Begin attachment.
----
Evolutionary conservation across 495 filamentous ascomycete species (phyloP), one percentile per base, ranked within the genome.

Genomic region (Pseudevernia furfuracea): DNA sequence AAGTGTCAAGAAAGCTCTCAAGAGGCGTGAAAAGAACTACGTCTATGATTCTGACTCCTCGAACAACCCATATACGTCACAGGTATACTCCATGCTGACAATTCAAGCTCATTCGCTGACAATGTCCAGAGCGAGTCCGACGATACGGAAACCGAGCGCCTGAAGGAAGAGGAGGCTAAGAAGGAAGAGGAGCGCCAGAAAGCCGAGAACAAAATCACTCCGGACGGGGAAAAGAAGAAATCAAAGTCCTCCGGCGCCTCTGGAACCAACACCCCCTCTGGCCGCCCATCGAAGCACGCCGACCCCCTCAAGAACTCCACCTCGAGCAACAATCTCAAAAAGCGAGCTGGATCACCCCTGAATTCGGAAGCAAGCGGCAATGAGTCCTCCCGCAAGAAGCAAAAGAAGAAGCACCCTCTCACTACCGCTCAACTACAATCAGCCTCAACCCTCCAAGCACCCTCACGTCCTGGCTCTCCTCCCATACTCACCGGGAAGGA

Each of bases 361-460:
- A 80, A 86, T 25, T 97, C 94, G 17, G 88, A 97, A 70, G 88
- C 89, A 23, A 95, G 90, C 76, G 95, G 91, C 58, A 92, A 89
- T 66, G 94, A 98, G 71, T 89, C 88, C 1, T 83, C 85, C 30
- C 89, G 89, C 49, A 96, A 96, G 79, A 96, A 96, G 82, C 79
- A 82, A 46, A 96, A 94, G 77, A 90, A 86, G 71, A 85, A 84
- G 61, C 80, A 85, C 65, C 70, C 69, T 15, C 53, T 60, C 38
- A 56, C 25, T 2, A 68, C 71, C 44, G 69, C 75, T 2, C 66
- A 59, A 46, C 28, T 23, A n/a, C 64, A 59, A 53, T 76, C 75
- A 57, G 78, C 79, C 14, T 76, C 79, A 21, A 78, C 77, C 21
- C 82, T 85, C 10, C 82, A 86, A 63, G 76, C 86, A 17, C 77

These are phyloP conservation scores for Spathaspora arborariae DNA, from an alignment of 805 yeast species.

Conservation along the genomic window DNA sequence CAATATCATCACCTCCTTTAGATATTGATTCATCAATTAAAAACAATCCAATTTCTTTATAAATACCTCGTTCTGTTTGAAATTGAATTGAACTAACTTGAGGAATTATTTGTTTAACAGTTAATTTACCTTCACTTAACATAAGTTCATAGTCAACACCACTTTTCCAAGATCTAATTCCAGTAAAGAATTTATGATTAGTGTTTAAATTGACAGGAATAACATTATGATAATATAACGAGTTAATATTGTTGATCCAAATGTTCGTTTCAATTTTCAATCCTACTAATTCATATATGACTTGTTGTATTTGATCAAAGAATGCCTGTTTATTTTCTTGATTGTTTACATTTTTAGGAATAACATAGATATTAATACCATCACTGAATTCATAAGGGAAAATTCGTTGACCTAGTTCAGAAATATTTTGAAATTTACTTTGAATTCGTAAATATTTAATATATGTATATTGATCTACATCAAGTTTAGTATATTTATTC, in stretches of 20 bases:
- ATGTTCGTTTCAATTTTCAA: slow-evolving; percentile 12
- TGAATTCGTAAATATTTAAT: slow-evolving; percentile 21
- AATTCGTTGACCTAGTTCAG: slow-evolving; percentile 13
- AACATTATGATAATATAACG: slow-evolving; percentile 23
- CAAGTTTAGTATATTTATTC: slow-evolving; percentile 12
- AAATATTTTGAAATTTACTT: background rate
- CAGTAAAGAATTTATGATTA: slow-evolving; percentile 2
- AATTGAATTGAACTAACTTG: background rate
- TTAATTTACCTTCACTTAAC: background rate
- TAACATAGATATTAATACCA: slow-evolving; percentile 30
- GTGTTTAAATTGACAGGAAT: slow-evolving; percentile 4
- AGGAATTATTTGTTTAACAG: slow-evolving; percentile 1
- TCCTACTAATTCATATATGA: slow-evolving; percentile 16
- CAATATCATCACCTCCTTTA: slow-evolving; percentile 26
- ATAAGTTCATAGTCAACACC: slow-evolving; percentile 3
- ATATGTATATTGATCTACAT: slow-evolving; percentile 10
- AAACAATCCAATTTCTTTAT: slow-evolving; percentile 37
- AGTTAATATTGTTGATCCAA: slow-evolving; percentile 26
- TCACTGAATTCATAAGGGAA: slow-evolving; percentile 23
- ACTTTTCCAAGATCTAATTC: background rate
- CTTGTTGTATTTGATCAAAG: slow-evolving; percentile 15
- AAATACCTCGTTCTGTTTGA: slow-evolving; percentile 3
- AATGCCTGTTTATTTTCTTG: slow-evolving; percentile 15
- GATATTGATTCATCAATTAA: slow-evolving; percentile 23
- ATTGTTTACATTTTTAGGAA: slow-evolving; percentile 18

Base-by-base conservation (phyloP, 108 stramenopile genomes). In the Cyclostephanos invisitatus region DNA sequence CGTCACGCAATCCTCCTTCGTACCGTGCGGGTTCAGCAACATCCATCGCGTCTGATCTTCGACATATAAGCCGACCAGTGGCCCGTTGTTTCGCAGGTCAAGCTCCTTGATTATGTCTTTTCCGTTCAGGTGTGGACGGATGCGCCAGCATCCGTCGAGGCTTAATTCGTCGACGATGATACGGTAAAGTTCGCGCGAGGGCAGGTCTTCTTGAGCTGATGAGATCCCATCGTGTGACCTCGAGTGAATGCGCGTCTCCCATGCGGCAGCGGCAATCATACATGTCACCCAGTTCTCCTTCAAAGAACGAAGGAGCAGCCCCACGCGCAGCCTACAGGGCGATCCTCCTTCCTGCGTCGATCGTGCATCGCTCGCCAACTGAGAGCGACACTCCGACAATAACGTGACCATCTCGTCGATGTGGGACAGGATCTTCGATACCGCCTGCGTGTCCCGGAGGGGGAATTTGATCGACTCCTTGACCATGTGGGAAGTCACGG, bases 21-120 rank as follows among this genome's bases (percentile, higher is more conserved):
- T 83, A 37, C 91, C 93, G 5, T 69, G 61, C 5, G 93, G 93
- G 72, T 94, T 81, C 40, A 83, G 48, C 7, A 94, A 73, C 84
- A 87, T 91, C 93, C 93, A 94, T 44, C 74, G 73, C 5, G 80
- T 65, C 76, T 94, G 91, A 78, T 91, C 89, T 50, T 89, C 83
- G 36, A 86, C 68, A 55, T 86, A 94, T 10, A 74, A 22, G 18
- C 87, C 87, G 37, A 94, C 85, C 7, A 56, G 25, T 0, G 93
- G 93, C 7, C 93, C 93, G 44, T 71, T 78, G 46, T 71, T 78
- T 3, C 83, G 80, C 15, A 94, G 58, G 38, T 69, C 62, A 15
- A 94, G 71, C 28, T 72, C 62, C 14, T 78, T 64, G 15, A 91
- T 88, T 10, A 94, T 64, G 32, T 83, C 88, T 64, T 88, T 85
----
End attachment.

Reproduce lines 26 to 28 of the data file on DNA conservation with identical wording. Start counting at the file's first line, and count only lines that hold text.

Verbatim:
- GTGTTTAAATTGACAGGAAT: slow-evolving; percentile 4
- AGGAATTATTTGTTTAACAG: slow-evolving; percentile 1
- TCCTACTAATTCATATATGA: slow-evolving; percentile 16